What can you do when an employee hands their notice in?
Many years ago, I wanted to relocate from London to Manchester to be nearer my mum. I prepared to hand my notice in to my employer at the time in order to do so. But they didn’t want me to leave.
I’ve had a couple of conversations with people experiencing a similar situation recently. In both cases a valued employee handed their notice in – though for different reasons. In both situations the businesses involved responded quickly and thoughtfully. And in both cases the employee stayed.
That surprised me. It’s not the way these things normally go. So I was intrigued to find out how each case had been resolved.
In the first example, the employee was young, living at home and doing a fairly low paid admin job. When she handed her notice in, the director of the company knew he could replace her easily enough. But she was bright and reliable with lots of potential. He felt she was too valuable to lose.
In the second case, my contact was working in a high end consultancy role. Having been doing the same thing for over six years, she felt she needed a change. She secured another job and handed her notice in.
In both situations, and in mine, odds were that they would leave. So what did each business do to keep them?
Why people leave
Most people don’t hand their notice in on impulse.
Usually, they leave because something about their current employment pushes them away. It’s their dissatisfaction with their current workload/manager/development/salary/hours etc that will motivate them to consider moving elsewhere. When the right opportunity comes along – the pull factor – that’s when they’ll actually do something about it.
That means that by the time you find out they’re leaving, they’re already pretty disengaged. Psychologically at least, they’re already halfway out the door.
Getting them to stay at that point can be extremely difficult. Essentially it depends whether the psychological contract between employee and employer has been irretrievably damaged.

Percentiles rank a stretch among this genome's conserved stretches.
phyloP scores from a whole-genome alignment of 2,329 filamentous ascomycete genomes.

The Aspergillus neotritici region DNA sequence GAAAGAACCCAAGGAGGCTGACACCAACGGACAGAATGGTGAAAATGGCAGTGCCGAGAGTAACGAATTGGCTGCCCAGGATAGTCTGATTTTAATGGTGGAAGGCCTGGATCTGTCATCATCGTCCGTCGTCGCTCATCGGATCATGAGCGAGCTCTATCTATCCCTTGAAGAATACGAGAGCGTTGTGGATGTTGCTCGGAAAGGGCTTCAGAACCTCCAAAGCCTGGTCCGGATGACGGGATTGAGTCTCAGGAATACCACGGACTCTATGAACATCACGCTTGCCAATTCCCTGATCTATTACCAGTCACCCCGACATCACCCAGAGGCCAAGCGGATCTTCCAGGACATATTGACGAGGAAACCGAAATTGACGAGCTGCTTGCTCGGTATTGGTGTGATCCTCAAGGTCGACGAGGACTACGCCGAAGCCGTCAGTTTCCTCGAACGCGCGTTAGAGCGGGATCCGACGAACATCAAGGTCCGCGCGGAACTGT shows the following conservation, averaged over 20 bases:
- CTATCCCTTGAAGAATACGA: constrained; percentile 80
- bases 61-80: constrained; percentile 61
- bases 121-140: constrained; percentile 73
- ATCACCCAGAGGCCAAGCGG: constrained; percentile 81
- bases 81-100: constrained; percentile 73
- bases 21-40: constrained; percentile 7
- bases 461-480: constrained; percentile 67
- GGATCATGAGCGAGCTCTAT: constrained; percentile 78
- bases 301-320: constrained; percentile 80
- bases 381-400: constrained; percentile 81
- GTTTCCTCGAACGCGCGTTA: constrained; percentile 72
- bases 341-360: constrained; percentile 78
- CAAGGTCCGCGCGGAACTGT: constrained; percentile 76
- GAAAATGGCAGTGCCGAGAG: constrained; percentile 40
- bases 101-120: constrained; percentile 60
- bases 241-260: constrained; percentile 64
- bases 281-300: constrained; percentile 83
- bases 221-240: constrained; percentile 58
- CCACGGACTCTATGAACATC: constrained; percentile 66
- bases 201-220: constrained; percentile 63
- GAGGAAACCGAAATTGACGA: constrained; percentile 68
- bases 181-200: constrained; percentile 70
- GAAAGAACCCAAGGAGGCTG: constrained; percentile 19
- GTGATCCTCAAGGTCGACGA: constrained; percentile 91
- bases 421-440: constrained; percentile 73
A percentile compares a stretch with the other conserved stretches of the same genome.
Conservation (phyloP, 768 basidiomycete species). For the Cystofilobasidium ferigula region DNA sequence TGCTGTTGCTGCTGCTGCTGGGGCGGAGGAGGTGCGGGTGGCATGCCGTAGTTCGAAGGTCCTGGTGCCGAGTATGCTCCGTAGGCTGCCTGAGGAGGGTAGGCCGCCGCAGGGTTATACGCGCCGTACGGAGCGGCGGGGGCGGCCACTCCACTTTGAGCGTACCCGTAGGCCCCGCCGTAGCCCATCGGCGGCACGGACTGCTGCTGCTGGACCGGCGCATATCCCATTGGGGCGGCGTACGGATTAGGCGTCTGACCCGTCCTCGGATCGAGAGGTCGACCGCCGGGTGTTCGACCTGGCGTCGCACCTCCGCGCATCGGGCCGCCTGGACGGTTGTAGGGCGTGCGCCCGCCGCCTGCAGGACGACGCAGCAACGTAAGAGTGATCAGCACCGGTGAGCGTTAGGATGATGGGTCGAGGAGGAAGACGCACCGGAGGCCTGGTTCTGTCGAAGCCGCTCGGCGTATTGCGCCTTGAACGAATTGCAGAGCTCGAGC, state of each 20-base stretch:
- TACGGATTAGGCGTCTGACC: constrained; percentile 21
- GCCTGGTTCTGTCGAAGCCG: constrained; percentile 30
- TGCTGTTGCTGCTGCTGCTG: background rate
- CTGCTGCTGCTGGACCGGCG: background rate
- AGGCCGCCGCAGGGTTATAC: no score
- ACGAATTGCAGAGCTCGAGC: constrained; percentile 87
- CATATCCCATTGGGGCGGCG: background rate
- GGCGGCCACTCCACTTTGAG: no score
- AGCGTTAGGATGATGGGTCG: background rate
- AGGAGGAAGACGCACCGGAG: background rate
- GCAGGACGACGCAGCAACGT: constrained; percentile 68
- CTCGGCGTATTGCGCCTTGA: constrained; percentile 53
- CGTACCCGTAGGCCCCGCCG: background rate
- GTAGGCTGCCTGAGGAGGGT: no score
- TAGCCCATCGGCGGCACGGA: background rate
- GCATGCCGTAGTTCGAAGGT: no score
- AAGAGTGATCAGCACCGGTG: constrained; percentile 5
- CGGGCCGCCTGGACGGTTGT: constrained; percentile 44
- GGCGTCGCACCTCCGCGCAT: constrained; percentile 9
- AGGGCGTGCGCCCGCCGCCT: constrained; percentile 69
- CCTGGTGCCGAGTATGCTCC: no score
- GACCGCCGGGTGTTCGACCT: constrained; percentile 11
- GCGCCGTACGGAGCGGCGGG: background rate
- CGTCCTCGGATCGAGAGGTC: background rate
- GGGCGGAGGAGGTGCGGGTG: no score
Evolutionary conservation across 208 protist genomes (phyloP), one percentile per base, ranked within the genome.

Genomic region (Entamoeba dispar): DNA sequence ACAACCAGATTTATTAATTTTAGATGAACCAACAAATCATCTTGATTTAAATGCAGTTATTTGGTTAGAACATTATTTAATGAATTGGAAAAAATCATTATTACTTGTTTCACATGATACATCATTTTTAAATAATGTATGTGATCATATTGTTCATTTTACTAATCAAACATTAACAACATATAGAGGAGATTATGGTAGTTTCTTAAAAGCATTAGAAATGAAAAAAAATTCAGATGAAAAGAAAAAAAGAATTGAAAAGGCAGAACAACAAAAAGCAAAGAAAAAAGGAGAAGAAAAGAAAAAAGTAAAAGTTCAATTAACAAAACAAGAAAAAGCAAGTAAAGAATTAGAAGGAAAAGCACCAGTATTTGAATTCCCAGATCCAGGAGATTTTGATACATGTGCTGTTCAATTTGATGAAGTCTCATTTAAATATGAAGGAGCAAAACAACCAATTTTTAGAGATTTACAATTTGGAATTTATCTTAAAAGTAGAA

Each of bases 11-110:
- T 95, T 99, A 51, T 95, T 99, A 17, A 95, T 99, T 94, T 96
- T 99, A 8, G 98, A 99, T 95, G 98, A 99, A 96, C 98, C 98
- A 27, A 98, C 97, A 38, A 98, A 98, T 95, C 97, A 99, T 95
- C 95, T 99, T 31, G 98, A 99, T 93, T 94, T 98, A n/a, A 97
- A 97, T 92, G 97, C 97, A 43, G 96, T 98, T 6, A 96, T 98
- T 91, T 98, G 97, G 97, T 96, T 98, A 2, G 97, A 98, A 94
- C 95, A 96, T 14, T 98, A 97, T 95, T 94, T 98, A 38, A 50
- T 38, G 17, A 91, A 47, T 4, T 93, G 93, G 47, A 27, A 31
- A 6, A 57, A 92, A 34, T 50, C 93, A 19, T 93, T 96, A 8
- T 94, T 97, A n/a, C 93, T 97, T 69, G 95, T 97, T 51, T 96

The psychological contract
Like a standard employment contract, the psychological contract details the expectations an employee and employer have of each other. The difference is the psychological contract is much more important and, usually, completely unspoken.
When starting a new job, an employee forms an impression of how they will be managed, how they will be treated, how they will be developed in this organisation and so on. When this is aligned with the reality they will be happy and engaged. If their expectations are not met in some way – they don’t get on with their manager for instance (the most common reason for people leaving a job) – they will become disengaged and the psychological contract they have with the business could break down completely. At that point they’ll be gone.
That’s why, so often, businesses just accept the resignation and don’t make any effort to try and keep the employee. They figure they’ve already lost them.
But not in the case of these two examples.
How have I failed you?
The company director, in the first example, didn’t give up straightaway. He sat down with the employee and simply said, “I want to know how I’ve failed you. You’ve shown lots of potential. Clearly something I’ve done means you’re leaving. Can you tell me why?”
It turned out she was moving to a job paying £3k more than her current role. Knowing that, with her potential, she could easily earn that in bonuses the director offered her a salary increase instead. She accepted.
A pretty simple solution which didn’t cost the business anything – in fact it will save money given they won’t need to recruit and train a new person. But it might not have been so easy had the director not stepped in quickly and decisively.
A win, win solution
In the second example, the employee was asked her reasons for leaving. She told the company she’d been doing the same job for some time and wanted development and new challenges. Their response? They promoted her. Unbeknownst to her, a senior role had become available at just the right time. A lucky chance, perhaps. But if the business hadn’t asked her why she’d resigned, she’d have left and they’d be looking to fill two roles, instead of one.
In both cases, the businesses responded to a resignation by listening, acting quickly and finding a mutually beneficial solution. They managed to catch things before the psychological contract had been irrevocably broken.
Of course, it’s even better if you can prevent things getting as far as a resignation in the first place. Regular 1-2-1s for instance can help you to identify and address any issues your employee has before it gets to that stage.
And in my case, my manager was willing to let me work remotely from another office in Manchester. This meant I didn’t have to leave my team, I just had to learn a different working style instead.
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